Alfa Romeo - the World's biggest, fastest Maxi Yacht

Alfa Romeo - the World's biggest, fastest Maxi Yacht
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September 16, 2002 Sporting identity Neville Crichton has set his sights firmly on line honours at this year's Rolex Sydney to Hobart having recently christened the most technologically advanced Super Maxi ever built: Alfa Romeo.The 90-foot long, 135-foot high super maxi is constructed almost entirely from carbon fibre and is odds-on favourite for a successful S2H campaign since clocking up a series of convincing wins and course records since its debut at Hamilton Island Race Week in August.Owner/skipper Crichton spoke with Gizmo after Alpha Romeo completed her first overnight ocean race, the Cruising Yacht Club of Australia's 85 nautical mile race from Sydney to Bird Islet (south of Newcastle) and back. Crichton was understandably "very happy with the way the yacht performed", finishing outside the race record due to light winds but still 5 hours 41 minutes in front of her nearest rivals including 80-foot S2H challenger Brindabella.

Crichton puts the outstanding performance down to the use of latest, lightest gear and excellence in yacht design - almost everything is made of carbon fibre including the mast, hull, rudder and boom, plus the working sails. The spinnaker has a load capacity of up to eight tonne and the Reichel/Pugh designed craft also incorporates a water ballast system capable of moving six tonnes of water - Crichton points out that the use of water ballast is illegal in the Sydney to Hobart race so a second keel configuration will be used.

A name familiar to many Australians from his days as a champion touring car driver, Sydney-based New Zealand yachtsman Crichton is aiming to win both line honours and first place on corrected time overall under the IRC rating rule in the Rolex Sydney to Hobart, although he concedes that anything can happen in such a gruelling race.

Alfa Romeo would have been the sixth boat named Shockwave owned by Crichton, who has previously won the world Two Ton Cup races and represented New Zealand in the Admiral's Cup, but the decision to change the name was taken for marketing reasons given that Chrichton owns ATECO, the Alfa Romeo in Australia and New Zealand.

Designed to be the fastest maxi afloat, Alfa Romeo is now in full racing trim and will take part in lead up races from her Sydney base as part of her S2H preparation. On debut at Hamilton Island the yacht achieved line honours victories in all nine races of the Big Boat Class and won two longer races on IRC corrected time, once agian out performing potential Sydney to Hobart challengers such as Australian Skandia Wild Thing and Brindabella. Her average speed of 9.52 knots over the new course was the fastest long race average ever recorded in the 19 year history of Hamilton Island Race Week.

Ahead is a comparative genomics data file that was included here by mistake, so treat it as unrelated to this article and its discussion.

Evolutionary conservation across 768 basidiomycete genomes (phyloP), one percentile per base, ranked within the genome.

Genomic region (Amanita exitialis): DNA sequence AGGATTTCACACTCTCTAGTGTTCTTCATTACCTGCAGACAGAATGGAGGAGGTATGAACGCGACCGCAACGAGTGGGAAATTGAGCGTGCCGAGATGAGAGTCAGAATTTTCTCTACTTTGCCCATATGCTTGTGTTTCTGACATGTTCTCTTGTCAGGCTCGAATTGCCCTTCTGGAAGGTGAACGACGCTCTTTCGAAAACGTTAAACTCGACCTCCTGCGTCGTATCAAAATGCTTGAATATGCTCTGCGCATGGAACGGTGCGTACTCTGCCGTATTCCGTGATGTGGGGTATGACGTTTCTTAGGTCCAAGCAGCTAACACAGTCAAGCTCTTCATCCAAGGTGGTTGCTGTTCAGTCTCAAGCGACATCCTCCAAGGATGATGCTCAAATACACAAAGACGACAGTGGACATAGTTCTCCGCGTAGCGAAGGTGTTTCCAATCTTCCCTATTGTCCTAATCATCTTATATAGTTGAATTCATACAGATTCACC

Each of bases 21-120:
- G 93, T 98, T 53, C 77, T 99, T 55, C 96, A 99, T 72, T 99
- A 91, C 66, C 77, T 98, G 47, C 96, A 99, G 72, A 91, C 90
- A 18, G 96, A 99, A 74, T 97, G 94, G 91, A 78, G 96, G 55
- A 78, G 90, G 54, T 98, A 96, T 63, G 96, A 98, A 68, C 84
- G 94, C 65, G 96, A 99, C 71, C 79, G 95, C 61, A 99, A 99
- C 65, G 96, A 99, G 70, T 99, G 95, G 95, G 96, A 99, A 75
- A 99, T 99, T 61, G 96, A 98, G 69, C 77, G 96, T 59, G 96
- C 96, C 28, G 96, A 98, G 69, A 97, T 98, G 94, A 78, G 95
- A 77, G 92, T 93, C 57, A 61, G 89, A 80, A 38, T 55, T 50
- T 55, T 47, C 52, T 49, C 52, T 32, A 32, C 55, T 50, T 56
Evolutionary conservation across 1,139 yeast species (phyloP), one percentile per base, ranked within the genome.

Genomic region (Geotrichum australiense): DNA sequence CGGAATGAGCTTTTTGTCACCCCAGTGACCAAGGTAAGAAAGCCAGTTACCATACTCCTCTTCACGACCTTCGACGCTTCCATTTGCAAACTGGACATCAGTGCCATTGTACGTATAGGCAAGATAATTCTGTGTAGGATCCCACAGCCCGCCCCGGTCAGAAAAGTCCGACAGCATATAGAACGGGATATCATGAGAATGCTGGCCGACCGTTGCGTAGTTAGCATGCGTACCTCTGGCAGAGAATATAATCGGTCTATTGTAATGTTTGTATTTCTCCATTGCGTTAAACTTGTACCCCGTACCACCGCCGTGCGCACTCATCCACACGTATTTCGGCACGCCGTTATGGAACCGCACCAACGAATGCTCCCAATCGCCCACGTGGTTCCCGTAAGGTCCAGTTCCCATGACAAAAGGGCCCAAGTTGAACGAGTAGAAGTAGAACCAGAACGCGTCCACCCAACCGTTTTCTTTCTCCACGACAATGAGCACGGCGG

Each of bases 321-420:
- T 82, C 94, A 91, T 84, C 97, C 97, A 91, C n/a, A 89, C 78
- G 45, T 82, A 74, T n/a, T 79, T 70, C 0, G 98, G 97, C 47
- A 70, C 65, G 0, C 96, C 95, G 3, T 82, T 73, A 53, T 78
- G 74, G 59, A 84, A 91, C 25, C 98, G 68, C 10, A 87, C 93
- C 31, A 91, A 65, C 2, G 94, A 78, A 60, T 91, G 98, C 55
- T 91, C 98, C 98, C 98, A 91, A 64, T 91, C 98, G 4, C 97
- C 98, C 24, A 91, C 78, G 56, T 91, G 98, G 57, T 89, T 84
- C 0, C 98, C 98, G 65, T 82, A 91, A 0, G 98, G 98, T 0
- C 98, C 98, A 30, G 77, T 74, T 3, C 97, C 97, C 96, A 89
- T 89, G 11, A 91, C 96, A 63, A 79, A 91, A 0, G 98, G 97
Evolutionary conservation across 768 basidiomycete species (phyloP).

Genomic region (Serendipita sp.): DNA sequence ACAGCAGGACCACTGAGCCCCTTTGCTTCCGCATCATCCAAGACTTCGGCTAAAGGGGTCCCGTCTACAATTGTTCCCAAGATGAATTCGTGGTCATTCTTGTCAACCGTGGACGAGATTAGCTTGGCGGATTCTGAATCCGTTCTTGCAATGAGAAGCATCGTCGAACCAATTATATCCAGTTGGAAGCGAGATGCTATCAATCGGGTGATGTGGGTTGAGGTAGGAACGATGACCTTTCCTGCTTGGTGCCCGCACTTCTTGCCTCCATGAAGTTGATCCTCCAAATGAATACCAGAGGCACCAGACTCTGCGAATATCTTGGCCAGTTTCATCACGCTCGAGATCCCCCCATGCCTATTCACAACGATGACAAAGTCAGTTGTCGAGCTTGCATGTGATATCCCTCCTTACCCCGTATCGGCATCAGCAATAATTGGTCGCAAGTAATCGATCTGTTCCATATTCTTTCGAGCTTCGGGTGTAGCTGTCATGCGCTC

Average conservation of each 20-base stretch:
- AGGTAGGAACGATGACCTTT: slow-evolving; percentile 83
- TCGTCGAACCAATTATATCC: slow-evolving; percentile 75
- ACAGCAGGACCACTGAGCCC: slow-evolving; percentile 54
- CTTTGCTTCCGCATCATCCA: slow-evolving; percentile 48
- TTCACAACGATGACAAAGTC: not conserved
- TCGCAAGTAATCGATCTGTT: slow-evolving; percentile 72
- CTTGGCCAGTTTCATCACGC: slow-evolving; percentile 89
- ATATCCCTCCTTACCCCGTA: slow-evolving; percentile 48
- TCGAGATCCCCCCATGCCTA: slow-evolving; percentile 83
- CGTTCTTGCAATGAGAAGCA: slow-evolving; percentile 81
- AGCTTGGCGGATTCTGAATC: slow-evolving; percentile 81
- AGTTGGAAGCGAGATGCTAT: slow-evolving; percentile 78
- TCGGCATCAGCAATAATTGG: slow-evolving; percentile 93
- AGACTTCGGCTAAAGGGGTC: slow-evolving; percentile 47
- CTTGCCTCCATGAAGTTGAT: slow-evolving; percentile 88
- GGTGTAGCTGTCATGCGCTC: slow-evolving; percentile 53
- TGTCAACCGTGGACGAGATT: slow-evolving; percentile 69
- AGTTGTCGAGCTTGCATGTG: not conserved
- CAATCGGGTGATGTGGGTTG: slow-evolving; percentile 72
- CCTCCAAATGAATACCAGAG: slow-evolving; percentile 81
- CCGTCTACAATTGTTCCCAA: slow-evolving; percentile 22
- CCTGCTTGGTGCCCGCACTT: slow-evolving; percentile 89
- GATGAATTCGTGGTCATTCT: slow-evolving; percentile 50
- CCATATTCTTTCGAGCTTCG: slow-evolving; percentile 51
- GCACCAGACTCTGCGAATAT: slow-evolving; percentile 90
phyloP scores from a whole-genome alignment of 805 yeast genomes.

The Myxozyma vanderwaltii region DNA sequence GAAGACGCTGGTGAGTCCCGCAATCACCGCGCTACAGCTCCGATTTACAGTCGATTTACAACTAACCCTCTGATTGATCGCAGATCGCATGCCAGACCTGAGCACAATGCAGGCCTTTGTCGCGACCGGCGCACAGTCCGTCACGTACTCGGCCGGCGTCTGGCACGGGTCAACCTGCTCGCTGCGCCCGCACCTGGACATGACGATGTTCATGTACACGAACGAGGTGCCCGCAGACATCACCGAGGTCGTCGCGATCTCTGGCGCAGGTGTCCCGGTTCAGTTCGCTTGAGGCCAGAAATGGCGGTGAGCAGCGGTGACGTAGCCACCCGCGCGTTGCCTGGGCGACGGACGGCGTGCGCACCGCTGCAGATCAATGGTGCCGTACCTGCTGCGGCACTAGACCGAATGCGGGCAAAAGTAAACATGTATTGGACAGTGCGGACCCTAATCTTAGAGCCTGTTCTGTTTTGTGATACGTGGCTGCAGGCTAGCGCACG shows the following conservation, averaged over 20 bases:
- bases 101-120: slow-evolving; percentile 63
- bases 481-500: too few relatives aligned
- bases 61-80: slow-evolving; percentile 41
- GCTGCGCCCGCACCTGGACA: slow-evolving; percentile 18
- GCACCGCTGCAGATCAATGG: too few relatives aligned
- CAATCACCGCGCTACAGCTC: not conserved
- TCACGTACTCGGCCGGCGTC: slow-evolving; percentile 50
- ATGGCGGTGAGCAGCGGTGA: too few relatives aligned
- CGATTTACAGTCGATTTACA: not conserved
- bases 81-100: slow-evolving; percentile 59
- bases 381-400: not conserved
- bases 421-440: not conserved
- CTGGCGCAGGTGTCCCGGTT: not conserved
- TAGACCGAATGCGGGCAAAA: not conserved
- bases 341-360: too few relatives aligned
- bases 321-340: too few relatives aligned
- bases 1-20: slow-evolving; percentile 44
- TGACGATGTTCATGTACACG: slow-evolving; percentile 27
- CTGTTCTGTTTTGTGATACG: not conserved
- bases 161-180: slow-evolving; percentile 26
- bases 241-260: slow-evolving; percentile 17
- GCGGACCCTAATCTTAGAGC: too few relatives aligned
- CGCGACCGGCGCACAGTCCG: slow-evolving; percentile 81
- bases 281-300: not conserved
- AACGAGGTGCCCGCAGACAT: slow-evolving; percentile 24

Reichel/Pugh predict that on a spinnaker reach she will be capable of 30 knots and according to Crichton, Alfa Romeo's the full potential has not yet been shown: "I believe she will be a great all-round boat, but you won't see her at her best until after the Sydney Hobart when we fit a lighter keel, use the water ballast and carry full size spinnakers," says Crichton.

"I was very happy with the way she sailed at Hamilton Island, despite the fact that the first time we hoisted the racing sails was on the morning of the first race." Built in Sydney's northern suburbs by McConaghy Boats, construction was completed in New Zealand with the addition of the 135-foot mast, US made keel and completion of the rigging. Winches and deck gear are from Harken and the sails are by respected Australian manufacturer North Sails.

The visual impact of the yacht at sail is obvious. The sleek hull is silver on the outside, black on the inside and the state-of-the-art interior including 12 berths, seating area, galley, head and navigation section are finished in carbon fibre or silver polyurethane lacquer and teak and red trimmings.

Currently based in Sydney at the Cruising Yacht Club of Australia, Alfa Romeo will sail to Auckland after the 630 nautical mile Sydney to Hobart for the Millennium Regatta as part of the 2003 America's Cup Pageantry of Sail, followed by a stint of competition in the Northern Hemisphere including the 2003 New York to Hamburg Transatlantic.


Owner/skipper: Neville Crichton

Clubs: Royal New Zealand Yacht Squadron and Cruising Yacht Club of Australia

Designers: Reichel/Pugh, USA

Builders: McConaghy Boats, Sydney, Australia

Mast: Southern Spars, Auckland, New Zealand

Rig: Fractional with backstay runners and checkstays

Sails: North Sails, Sydney, Australia

Construction: Carbon fibre hull, keel, mast and working sailsLOA: 27.43m (90 ft)

Beam: 5.6m (18.3 ft)

Draft: 4.0m (13.1 ft) - two configurations, one keel when using water ballast; heavier keel to meeting IRC speed rating of 1.600

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